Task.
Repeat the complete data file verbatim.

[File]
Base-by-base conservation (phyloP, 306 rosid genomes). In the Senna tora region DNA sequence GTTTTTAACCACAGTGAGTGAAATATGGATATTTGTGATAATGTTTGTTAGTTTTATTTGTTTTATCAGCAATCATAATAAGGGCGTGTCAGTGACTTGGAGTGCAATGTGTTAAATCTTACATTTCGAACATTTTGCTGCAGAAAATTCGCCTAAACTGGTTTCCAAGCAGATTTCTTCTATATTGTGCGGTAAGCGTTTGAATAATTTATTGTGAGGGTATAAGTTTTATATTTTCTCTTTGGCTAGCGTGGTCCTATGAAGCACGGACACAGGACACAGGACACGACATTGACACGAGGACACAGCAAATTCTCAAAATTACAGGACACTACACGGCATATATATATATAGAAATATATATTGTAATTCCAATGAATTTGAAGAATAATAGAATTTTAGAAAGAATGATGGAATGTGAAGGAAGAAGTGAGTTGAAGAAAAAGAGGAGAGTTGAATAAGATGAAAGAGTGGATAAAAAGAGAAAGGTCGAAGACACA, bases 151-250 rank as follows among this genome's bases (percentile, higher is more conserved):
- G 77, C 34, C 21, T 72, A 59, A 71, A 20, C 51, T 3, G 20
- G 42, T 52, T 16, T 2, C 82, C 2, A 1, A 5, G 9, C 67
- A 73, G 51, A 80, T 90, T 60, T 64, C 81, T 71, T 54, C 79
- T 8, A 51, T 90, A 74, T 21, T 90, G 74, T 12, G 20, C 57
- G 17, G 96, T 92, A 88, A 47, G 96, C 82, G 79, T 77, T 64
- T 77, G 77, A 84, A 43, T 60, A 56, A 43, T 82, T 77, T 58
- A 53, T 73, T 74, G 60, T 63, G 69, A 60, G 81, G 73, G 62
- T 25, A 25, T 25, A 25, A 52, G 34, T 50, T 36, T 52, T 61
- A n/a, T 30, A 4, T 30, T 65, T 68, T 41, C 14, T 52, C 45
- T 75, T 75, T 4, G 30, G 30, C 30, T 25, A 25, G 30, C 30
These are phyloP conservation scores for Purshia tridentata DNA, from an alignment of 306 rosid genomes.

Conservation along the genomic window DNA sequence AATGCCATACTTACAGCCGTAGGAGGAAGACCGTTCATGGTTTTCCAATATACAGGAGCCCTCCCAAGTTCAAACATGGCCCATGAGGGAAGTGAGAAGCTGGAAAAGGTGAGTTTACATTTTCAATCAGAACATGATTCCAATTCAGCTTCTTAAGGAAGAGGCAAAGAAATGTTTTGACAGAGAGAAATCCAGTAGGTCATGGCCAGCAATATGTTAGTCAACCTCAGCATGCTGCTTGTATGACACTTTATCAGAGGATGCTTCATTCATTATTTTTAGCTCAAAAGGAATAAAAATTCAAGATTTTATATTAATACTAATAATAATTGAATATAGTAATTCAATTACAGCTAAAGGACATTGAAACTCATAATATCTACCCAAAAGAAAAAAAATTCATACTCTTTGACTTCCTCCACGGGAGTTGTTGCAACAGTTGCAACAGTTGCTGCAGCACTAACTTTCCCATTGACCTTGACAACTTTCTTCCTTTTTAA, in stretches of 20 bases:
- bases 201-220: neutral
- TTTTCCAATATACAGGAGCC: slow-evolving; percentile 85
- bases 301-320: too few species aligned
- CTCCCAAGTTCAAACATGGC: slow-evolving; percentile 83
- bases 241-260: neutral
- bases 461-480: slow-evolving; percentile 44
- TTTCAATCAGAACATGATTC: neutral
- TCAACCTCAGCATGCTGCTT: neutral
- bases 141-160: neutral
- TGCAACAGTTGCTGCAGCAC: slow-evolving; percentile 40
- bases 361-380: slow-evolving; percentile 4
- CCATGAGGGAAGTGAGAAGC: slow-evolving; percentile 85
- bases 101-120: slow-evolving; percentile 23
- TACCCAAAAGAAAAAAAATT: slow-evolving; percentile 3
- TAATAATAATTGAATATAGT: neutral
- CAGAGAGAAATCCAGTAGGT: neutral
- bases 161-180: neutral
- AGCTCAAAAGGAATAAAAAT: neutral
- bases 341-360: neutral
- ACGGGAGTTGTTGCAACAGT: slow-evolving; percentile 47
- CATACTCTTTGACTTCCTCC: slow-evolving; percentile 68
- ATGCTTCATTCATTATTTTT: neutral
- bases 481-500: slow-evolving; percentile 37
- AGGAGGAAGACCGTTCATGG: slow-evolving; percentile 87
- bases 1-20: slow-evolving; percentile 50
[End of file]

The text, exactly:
Base-by-base conservation (phyloP, 306 rosid genomes). In the Senna tora region DNA sequence GTTTTTAACCACAGTGAGTGAAATATGGATATTTGTGATAATGTTTGTTAGTTTTATTTGTTTTATCAGCAATCATAATAAGGGCGTGTCAGTGACTTGGAGTGCAATGTGTTAAATCTTACATTTCGAACATTTTGCTGCAGAAAATTCGCCTAAACTGGTTTCCAAGCAGATTTCTTCTATATTGTGCGGTAAGCGTTTGAATAATTTATTGTGAGGGTATAAGTTTTATATTTTCTCTTTGGCTAGCGTGGTCCTATGAAGCACGGACACAGGACACAGGACACGACATTGACACGAGGACACAGCAAATTCTCAAAATTACAGGACACTACACGGCATATATATATATAGAAATATATATTGTAATTCCAATGAATTTGAAGAATAATAGAATTTTAGAAAGAATGATGGAATGTGAAGGAAGAAGTGAGTTGAAGAAAAAGAGGAGAGTTGAATAAGATGAAAGAGTGGATAAAAAGAGAAAGGTCGAAGACACA, bases 151-250 rank as follows among this genome's bases (percentile, higher is more conserved):
- G 77, C 34, C 21, T 72, A 59, A 71, A 20, C 51, T 3, G 20
- G 42, T 52, T 16, T 2, C 82, C 2, A 1, A 5, G 9, C 67
- A 73, G 51, A 80, T 90, T 60, T 64, C 81, T 71, T 54, C 79
- T 8, A 51, T 90, A 74, T 21, T 90, G 74, T 12, G 20, C 57
- G 17, G 96, T 92, A 88, A 47, G 96, C 82, G 79, T 77, T 64
- T 77, G 77, A 84, A 43, T 60, A 56, A 43, T 82, T 77, T 58
- A 53, T 73, T 74, G 60, T 63, G 69, A 60, G 81, G 73, G 62
- T 25, A 25, T 25, A 25, A 52, G 34, T 50, T 36, T 52, T 61
- A n/a, T 30, A 4, T 30, T 65, T 68, T 41, C 14, T 52, C 45
- T 75, T 75, T 4, G 30, G 30, C 30, T 25, A 25, G 30, C 30
These are phyloP conservation scores for Purshia tridentata DNA, from an alignment of 306 rosid genomes.

Conservation along the genomic window DNA sequence AATGCCATACTTACAGCCGTAGGAGGAAGACCGTTCATGGTTTTCCAATATACAGGAGCCCTCCCAAGTTCAAACATGGCCCATGAGGGAAGTGAGAAGCTGGAAAAGGTGAGTTTACATTTTCAATCAGAACATGATTCCAATTCAGCTTCTTAAGGAAGAGGCAAAGAAATGTTTTGACAGAGAGAAATCCAGTAGGTCATGGCCAGCAATATGTTAGTCAACCTCAGCATGCTGCTTGTATGACACTTTATCAGAGGATGCTTCATTCATTATTTTTAGCTCAAAAGGAATAAAAATTCAAGATTTTATATTAATACTAATAATAATTGAATATAGTAATTCAATTACAGCTAAAGGACATTGAAACTCATAATATCTACCCAAAAGAAAAAAAATTCATACTCTTTGACTTCCTCCACGGGAGTTGTTGCAACAGTTGCAACAGTTGCTGCAGCACTAACTTTCCCATTGACCTTGACAACTTTCTTCCTTTTTAA, in stretches of 20 bases:
- bases 201-220: neutral
- TTTTCCAATATACAGGAGCC: slow-evolving; percentile 85
- bases 301-320: too few species aligned
- CTCCCAAGTTCAAACATGGC: slow-evolving; percentile 83
- bases 241-260: neutral
- bases 461-480: slow-evolving; percentile 44
- TTTCAATCAGAACATGATTC: neutral
- TCAACCTCAGCATGCTGCTT: neutral
- bases 141-160: neutral
- TGCAACAGTTGCTGCAGCAC: slow-evolving; percentile 40
- bases 361-380: slow-evolving; percentile 4
- CCATGAGGGAAGTGAGAAGC: slow-evolving; percentile 85
- bases 101-120: slow-evolving; percentile 23
- TACCCAAAAGAAAAAAAATT: slow-evolving; percentile 3
- TAATAATAATTGAATATAGT: neutral
- CAGAGAGAAATCCAGTAGGT: neutral
- bases 161-180: neutral
- AGCTCAAAAGGAATAAAAAT: neutral
- bases 341-360: neutral
- ACGGGAGTTGTTGCAACAGT: slow-evolving; percentile 47
- CATACTCTTTGACTTCCTCC: slow-evolving; percentile 68
- ATGCTTCATTCATTATTTTT: neutral
- bases 481-500: slow-evolving; percentile 37
- AGGAGGAAGACCGTTCATGG: slow-evolving; percentile 87
- bases 1-20: slow-evolving; percentile 50